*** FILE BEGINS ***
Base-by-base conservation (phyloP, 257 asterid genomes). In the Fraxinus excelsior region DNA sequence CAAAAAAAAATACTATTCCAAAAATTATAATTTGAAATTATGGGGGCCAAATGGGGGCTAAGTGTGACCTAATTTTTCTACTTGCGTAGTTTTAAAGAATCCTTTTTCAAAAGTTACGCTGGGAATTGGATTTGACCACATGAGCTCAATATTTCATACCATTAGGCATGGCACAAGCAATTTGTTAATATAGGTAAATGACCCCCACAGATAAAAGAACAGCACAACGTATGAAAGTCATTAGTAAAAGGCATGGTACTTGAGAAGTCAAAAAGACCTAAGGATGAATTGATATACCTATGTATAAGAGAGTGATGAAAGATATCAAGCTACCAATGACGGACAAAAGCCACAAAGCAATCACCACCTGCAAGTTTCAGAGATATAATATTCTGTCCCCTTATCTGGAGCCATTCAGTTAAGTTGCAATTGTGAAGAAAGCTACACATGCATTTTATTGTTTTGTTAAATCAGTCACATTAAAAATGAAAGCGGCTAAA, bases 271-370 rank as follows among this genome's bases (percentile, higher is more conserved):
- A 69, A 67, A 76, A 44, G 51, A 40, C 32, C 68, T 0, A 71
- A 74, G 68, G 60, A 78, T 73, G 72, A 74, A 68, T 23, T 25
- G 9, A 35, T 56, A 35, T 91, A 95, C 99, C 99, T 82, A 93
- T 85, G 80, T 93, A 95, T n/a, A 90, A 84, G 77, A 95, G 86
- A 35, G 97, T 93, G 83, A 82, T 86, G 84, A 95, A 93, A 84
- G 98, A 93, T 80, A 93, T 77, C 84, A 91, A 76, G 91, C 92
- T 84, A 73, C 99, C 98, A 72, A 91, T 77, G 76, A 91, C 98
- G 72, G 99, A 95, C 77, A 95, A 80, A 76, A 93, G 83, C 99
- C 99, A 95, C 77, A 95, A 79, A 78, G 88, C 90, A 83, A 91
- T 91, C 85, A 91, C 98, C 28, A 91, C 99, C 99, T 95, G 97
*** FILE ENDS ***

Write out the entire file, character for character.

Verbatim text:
Base-by-base conservation (phyloP, 257 asterid genomes). In the Fraxinus excelsior region DNA sequence CAAAAAAAAATACTATTCCAAAAATTATAATTTGAAATTATGGGGGCCAAATGGGGGCTAAGTGTGACCTAATTTTTCTACTTGCGTAGTTTTAAAGAATCCTTTTTCAAAAGTTACGCTGGGAATTGGATTTGACCACATGAGCTCAATATTTCATACCATTAGGCATGGCACAAGCAATTTGTTAATATAGGTAAATGACCCCCACAGATAAAAGAACAGCACAACGTATGAAAGTCATTAGTAAAAGGCATGGTACTTGAGAAGTCAAAAAGACCTAAGGATGAATTGATATACCTATGTATAAGAGAGTGATGAAAGATATCAAGCTACCAATGACGGACAAAAGCCACAAAGCAATCACCACCTGCAAGTTTCAGAGATATAATATTCTGTCCCCTTATCTGGAGCCATTCAGTTAAGTTGCAATTGTGAAGAAAGCTACACATGCATTTTATTGTTTTGTTAAATCAGTCACATTAAAAATGAAAGCGGCTAAA, bases 271-370 rank as follows among this genome's bases (percentile, higher is more conserved):
- A 69, A 67, A 76, A 44, G 51, A 40, C 32, C 68, T 0, A 71
- A 74, G 68, G 60, A 78, T 73, G 72, A 74, A 68, T 23, T 25
- G 9, A 35, T 56, A 35, T 91, A 95, C 99, C 99, T 82, A 93
- T 85, G 80, T 93, A 95, T n/a, A 90, A 84, G 77, A 95, G 86
- A 35, G 97, T 93, G 83, A 82, T 86, G 84, A 95, A 93, A 84
- G 98, A 93, T 80, A 93, T 77, C 84, A 91, A 76, G 91, C 92
- T 84, A 73, C 99, C 98, A 72, A 91, T 77, G 76, A 91, C 98
- G 72, G 99, A 95, C 77, A 95, A 80, A 76, A 93, G 83, C 99
- C 99, A 95, C 77, A 95, A 79, A 78, G 88, C 90, A 83, A 91
- T 91, C 85, A 91, C 98, C 28, A 91, C 99, C 99, T 95, G 97